""We have options ranging from complete and full cooperation to leaving the Non-Proliferation Treaty on our table," said Kazem Jalali, spokesman for the parliament's national security and foreign policy committee. "But we believe that if the West reforms its path, we can still choose the full-cooperation option."
The parliament has made similar calls in the past to reduce cooperation with the IAEA, to no avail. It has, however, regularly managed to block an update to the Non-Proliferation Treaty that would widen the atomic watchdog's inspection capabilities.
Mashallah Shamsolva'ezin, a journalist who is barred from working by the government and now advises at the Tehran-based Middle East Strategic Research Center, said both Iran and world powers, led by the United States, have little space to maneuver diplomatically. Iran, for its part, believes sanctions from the U.N. Security Council can be ignored.
"Iran's nuclear policy has always been about walking the tightrope at the edge of a cliff," he said. "But our leaders will never take actions that would jeopardize Iran's national security. For both parties, the only solution is negotiations." " Washpost
This is basically a "nose-thumbing" defiance of the West, especially of the United States.
The issue here is not whether Iran has a legal right to buil whatever size nuclear program that it desires, but rather whether or not such a program will be tolerated by those who can do something about it..
""Where we have gone, goodness follows," Conway said. "But the fact is that we are not as expansive as we would like to be, and those probable additional number of Marines are going to help us to get there." " Washpost
"General McChrystal has been alienated." (by President Obama) Dana Perrino on FNS
"Mr President, We do not want to defeat health care reform, we want to defeat you, and this seems like the best way to do it." Comedian playing the role of Senator Mitch McConnell on Saturday Night Live, 28 November 2009
General Conway is the Commandant of the US Marine Corps. Pacification, a better standard of living, greater security, I could understand all of those in this statement, but "goodness?" Does that mean that General Conway believes that the marines are on a "mission from God" in Afghanistan? There are a lot of people in the US now who can no longer separate faith and flag in their minds. Is he one of them?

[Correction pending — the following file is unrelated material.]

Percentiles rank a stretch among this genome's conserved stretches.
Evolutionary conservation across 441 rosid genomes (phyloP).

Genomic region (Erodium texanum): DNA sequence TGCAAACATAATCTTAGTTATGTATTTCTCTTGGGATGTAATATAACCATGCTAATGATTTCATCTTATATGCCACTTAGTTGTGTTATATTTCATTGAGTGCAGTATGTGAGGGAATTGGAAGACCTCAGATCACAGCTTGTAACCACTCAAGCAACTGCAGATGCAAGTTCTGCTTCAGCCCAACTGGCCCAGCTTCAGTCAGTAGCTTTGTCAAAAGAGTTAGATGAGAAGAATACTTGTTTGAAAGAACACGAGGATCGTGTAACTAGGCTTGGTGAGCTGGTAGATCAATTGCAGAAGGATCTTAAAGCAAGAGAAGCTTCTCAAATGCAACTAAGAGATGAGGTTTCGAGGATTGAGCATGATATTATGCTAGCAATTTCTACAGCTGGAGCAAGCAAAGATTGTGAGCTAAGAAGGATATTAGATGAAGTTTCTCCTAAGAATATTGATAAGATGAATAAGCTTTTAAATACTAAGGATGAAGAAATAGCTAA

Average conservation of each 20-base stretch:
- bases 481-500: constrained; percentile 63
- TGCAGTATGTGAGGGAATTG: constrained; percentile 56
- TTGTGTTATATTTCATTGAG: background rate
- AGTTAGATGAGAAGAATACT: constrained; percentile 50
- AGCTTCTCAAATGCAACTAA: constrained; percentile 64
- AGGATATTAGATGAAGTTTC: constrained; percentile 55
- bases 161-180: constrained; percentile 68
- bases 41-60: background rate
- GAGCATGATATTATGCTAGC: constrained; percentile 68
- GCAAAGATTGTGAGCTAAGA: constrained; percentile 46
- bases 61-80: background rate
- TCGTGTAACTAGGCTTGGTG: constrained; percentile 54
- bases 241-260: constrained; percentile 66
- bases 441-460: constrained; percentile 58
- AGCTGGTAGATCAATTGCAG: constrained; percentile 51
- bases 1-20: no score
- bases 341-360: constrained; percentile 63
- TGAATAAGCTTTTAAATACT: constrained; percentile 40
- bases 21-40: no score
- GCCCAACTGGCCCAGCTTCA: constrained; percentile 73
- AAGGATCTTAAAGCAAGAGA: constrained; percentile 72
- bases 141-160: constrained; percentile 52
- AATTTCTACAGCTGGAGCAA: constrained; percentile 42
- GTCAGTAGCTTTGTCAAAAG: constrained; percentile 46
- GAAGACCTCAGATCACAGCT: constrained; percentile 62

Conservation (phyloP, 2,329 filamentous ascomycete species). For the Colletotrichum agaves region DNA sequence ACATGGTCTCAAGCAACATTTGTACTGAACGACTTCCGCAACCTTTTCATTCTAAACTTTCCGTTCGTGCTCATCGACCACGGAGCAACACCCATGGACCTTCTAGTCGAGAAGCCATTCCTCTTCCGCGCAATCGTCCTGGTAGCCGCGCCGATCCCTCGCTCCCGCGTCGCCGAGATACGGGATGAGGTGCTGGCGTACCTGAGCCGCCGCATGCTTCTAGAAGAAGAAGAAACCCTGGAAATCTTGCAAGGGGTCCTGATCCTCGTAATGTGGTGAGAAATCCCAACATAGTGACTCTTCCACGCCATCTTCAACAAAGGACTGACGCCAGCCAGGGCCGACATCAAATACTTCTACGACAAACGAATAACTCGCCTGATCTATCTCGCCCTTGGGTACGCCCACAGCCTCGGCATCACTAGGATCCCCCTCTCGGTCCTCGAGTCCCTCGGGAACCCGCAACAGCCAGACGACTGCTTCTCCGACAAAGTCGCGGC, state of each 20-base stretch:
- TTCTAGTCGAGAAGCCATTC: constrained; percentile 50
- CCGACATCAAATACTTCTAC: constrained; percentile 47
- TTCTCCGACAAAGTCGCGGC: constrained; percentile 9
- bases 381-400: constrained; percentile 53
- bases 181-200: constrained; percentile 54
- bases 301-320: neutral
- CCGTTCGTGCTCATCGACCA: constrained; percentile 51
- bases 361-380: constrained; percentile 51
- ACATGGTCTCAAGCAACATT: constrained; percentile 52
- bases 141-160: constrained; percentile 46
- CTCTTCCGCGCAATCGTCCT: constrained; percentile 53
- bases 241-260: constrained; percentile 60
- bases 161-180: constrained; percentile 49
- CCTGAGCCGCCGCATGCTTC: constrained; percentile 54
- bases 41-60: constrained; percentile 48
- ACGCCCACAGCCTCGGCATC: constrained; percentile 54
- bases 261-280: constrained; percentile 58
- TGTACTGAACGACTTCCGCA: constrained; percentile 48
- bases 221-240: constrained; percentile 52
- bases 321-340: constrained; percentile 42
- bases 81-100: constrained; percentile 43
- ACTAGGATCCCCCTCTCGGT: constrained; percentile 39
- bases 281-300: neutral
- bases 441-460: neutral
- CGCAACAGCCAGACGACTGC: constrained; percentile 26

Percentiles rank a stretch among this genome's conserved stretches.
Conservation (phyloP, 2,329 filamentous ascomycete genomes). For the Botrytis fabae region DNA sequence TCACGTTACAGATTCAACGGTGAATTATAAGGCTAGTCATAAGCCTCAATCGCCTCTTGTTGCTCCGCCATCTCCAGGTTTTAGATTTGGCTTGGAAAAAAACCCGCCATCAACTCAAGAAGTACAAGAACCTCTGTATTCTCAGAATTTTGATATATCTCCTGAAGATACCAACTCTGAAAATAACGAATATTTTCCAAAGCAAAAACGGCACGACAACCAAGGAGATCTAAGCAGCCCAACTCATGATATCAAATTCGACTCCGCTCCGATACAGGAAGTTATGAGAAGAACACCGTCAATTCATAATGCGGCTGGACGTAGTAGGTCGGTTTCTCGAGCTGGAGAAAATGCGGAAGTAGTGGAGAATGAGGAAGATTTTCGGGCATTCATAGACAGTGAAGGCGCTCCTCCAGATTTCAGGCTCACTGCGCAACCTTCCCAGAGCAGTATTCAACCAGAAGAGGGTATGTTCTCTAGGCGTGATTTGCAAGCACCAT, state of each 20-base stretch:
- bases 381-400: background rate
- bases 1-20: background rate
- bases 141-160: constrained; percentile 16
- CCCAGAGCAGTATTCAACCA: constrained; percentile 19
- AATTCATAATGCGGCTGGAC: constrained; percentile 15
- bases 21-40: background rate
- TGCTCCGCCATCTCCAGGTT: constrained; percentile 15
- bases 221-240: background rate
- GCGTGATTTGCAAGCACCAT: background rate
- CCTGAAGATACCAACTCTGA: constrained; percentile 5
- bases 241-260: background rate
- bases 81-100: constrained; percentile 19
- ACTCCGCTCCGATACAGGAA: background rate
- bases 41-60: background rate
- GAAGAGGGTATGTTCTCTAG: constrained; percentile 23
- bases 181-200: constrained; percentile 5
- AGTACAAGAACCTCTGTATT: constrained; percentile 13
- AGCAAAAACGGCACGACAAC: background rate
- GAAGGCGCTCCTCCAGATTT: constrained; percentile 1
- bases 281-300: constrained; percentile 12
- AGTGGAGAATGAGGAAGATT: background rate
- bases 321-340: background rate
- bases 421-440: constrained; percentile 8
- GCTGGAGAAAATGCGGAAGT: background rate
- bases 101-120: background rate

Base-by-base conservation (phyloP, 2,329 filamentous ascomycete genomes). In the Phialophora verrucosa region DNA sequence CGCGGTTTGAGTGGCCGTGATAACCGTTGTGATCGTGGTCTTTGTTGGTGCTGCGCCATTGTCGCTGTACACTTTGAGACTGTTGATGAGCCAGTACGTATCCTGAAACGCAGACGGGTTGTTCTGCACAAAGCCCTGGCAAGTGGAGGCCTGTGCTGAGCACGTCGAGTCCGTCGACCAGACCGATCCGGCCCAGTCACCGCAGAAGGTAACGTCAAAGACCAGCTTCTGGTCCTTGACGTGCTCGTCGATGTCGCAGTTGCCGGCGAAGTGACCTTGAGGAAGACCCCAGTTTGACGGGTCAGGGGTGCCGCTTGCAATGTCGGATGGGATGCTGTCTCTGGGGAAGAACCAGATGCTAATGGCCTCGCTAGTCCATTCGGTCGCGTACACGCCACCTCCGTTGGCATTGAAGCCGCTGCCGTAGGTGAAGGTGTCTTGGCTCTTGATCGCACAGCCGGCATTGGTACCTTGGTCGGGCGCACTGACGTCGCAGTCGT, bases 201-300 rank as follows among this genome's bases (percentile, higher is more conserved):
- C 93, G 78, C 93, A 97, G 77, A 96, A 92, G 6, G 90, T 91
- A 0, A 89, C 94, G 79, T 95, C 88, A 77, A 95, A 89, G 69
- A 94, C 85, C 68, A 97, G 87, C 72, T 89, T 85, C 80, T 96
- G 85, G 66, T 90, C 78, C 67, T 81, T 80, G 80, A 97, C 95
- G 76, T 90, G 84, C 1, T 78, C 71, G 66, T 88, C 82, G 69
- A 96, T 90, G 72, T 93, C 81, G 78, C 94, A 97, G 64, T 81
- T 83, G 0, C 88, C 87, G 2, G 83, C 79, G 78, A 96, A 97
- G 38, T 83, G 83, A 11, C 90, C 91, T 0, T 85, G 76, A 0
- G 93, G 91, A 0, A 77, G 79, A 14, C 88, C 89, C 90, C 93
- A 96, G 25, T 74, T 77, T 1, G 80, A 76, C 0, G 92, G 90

Abraham Lincoln learned fairly quickly that he was in command, not the generals. He relieved some of them, transferred some of them when he judged that to be a good idea, allowed some to be court-martialed for failure. He famously sent Major General Joseph Hooker a letter at the time of Hooker's appointment to command of the Army of the Potomac. In the letter he wrote that his support of Hooker was conditioned on Hooker's future success and was for lack of a better alternative. "General McChrystal has been alienated?" My god, Perrino, why should Obama possibly care if any of these generals have been "alienated?" What he should want is that they should live in fear of relief from command for failure or insubordination. These are highly ambitious, overly political men who have been taught by fools to think they have a policy role. None of them are Grant. If Lincoln had not found Grant, there might well be two countries here today, not one.
"If the Afghan government were fully legitimate, there would be no insurgency. U.S. and international actions must aim to improve the Afghan government's ability to provide basic services such as security and dispute resolution nationwide, building the legitimacy of the government in Kabul sufficiently to dampen a large-scale insurgency. They must persuade and even compel Afghan leaders to stop activities that alienate the people and create fertile ground for insurgents. " The Kagans
What does the first sentence mean? Does it mean that if all the Afghans accepted the Karzai government, then the war would not be. Is that supposed to be profound? Let's see, on that basis, if all the Apache bands had accepted the territorial government of Arizona in the 1870s and 1880s, there would have been no fighting between whites and Indians... That is probably true.
The second sentence says that we must make the Karzai government a better government so that it will be "legitimate" in the sense of the first sentence. That implies a massive effort to produce those changes. CORDS, the COIN operation in Vietnam had 10,000 people involved in doing exactly what the Kagans suggest will be necessary. How many people do we have in Afghanistan today doing this sort of advisory work in all the aspects of Afghan governnance? How many will we recruit, train, pay, sustain, replace? In the CORDS effort the families of the advisers were moved to nearby third countries like the Phillippines or Thailand in order to be able to commit the advisers "in country" for several years. Are we going to do that?